What the ban looks like for Winnipeg and Red River College

by Anya Nazeravich


Winnipeggers may soon taste the difference in some of their favourite foods due to the federal government banning artificial trans fats on Sept. 17. This includes imported products, and anything served in restaurants and food service establishments.

Professional Baking and Patisserie student at the Paterson GlobalFoods Institute Kerri Nerbas said they are already discussing the ban in class.

“It’s definitely going to affect us because we’re baking students,” said Nerbas.

Students at the Patison GlobalFoods Institute are already incorporating news of the ban into their classes. / ANYA NAZERAVICH


Nerbas said they will now need to find alternatives to cook with, such as coconut oil.

Destinee Dubois-Harrison, a former McDonald’s manager, agrees the ban is a good idea, but is also concerned about how the restaurant is going to change the way they cook.

“This is literally going to change the way they operate,” said Dubois-Harrison. “The majority of food at McDonald’s is frozen and preserved to be able to deep fry.”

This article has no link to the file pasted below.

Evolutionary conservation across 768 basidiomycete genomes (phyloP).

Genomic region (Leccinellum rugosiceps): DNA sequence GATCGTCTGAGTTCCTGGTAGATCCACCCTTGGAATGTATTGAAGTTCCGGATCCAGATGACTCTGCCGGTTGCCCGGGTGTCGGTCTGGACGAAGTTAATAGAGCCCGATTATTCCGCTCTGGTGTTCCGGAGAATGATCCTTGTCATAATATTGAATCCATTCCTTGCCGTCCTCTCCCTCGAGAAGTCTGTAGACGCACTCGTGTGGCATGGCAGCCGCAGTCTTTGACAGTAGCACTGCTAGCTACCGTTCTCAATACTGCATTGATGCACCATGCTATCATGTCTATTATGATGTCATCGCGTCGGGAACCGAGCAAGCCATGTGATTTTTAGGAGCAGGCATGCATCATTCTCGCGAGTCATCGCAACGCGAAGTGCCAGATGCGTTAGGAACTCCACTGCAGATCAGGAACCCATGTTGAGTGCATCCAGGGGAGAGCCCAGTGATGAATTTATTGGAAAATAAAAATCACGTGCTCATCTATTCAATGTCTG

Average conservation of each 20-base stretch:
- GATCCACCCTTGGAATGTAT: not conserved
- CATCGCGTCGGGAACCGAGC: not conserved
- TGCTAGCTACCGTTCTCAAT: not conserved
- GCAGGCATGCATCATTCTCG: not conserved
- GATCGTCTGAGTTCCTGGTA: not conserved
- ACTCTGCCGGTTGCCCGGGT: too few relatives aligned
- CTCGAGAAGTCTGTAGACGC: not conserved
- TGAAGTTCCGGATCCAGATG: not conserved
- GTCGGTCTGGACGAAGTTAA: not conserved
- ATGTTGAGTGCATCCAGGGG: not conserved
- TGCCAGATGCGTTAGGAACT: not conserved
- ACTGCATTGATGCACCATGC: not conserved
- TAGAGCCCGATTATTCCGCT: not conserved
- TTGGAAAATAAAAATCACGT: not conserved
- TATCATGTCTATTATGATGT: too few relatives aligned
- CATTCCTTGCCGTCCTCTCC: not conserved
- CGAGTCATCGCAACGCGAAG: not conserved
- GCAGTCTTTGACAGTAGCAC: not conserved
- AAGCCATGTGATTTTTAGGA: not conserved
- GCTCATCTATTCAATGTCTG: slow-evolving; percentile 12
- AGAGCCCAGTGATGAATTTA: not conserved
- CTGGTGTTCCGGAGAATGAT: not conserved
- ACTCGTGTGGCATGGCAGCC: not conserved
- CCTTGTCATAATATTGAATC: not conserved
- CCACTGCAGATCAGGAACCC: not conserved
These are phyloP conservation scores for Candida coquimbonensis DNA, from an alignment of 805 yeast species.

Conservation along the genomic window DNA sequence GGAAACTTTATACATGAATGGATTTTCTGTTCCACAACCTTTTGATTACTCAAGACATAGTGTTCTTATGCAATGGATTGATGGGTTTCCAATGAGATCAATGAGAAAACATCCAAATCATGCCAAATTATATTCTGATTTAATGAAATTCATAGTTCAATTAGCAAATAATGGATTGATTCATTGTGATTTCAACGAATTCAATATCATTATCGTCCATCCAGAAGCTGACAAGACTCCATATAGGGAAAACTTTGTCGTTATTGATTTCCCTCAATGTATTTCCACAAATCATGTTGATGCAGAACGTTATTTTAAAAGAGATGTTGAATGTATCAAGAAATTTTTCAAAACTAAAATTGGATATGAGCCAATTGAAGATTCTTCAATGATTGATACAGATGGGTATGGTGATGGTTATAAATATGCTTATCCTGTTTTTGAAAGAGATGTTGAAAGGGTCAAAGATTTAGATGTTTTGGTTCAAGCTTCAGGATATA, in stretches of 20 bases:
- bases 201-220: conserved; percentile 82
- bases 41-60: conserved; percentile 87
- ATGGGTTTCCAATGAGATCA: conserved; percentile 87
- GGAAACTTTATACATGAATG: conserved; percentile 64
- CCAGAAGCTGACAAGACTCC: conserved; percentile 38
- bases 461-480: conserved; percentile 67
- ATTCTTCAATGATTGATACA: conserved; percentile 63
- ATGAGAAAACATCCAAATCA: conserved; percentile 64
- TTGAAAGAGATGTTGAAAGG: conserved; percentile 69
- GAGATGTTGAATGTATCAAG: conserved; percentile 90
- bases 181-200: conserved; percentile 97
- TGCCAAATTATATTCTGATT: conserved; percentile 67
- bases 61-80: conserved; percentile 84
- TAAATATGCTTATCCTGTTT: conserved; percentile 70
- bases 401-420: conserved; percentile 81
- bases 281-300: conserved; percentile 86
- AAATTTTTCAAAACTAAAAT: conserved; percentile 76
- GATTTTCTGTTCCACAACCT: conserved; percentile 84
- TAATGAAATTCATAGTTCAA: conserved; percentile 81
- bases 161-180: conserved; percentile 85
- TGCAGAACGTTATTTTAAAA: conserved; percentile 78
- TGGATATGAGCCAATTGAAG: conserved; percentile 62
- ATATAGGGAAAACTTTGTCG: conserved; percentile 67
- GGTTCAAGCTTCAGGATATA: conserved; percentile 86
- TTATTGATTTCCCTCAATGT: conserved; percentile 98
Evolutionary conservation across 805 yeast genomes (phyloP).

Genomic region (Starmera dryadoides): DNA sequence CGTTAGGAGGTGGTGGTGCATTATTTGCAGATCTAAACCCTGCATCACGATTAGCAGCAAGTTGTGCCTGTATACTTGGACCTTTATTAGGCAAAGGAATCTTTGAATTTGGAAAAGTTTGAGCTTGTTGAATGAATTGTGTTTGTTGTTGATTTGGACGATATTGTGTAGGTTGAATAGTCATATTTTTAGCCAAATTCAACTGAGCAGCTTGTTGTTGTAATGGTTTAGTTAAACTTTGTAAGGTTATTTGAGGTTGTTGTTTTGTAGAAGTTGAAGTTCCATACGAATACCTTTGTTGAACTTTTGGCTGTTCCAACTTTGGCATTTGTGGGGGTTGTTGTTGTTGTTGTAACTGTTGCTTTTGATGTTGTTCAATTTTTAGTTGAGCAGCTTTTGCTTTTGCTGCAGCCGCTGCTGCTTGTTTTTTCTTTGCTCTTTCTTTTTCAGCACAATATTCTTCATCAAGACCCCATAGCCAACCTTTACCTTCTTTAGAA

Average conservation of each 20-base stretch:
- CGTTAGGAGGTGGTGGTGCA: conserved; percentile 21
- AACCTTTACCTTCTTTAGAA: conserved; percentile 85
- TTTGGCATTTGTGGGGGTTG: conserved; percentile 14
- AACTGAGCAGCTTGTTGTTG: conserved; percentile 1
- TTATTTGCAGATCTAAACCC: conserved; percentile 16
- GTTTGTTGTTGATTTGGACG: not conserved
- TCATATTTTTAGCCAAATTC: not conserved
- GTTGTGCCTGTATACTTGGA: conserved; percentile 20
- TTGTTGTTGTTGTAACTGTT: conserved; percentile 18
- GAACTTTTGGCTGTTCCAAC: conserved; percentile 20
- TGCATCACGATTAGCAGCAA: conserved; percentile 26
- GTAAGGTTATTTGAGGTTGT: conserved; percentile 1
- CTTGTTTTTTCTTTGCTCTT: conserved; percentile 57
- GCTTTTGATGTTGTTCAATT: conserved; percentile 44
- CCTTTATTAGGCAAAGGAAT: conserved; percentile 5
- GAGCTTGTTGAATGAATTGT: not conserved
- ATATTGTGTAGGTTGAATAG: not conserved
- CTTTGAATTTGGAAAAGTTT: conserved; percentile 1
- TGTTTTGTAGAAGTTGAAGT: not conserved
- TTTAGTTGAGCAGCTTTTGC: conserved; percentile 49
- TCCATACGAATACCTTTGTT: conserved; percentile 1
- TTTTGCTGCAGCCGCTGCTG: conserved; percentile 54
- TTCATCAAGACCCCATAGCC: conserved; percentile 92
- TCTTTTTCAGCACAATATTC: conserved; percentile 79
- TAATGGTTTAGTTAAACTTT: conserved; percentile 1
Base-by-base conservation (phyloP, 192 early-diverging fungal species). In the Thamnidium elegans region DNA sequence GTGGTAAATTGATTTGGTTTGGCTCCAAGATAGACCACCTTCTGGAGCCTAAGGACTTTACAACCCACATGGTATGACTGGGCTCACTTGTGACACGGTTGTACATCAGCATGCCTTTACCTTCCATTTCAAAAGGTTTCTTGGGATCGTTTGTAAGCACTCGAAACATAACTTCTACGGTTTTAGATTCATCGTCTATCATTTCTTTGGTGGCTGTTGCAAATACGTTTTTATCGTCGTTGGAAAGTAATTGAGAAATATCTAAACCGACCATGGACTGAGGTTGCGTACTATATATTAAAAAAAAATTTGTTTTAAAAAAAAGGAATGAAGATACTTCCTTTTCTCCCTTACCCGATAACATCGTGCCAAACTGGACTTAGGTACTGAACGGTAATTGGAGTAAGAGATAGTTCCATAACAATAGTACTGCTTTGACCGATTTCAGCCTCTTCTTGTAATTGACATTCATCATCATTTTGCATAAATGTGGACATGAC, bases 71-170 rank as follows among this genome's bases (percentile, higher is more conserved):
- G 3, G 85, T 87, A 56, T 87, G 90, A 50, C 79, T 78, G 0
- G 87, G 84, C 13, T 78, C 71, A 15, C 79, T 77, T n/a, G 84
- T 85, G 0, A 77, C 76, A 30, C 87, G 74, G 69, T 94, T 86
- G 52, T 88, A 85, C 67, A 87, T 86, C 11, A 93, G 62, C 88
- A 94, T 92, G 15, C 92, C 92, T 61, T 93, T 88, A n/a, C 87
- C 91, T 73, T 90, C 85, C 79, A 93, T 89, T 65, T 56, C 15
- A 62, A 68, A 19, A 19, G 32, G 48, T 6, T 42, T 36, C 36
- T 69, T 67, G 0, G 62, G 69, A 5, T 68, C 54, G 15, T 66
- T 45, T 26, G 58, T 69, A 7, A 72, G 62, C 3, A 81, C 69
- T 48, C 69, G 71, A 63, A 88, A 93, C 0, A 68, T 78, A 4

Dubois-Harrison thinks customer satisfaction may decrease based on the potential change of menu items flavour consumers have loved for years.

“It’s going to affect the flavour they’re used to because they will need to find alternative methods to preserve their food,” said Dubois-Harrison.

The King’s Head Pub, a Red River College Exchange District campus student favourite, said they will not be altering the menu. Manager Luke Kasprzak is confident their kitchen doesn’t even use artificial trans fats.

Student’s will be pleased to hear that the King’s Head Pub won’t need to make any drastic changes to their menu. / ANYA NAZERAVICH


“We don’t use things that require long shelf life,” said Kasprzak.

Kasprzak said since everything is made in-house, the ban should not be an issue. He added that if there is anything they bring in including the newly banned fats, they will no longer bring it in.

The Red River College Exchange District campus Mercantile declined to comment when asked what the ban would mean for the store’s hot dog, known to students as the “Merc Dog.”

Retailers have a two-year grace period to remove all products containing the fats from their shelves and menus.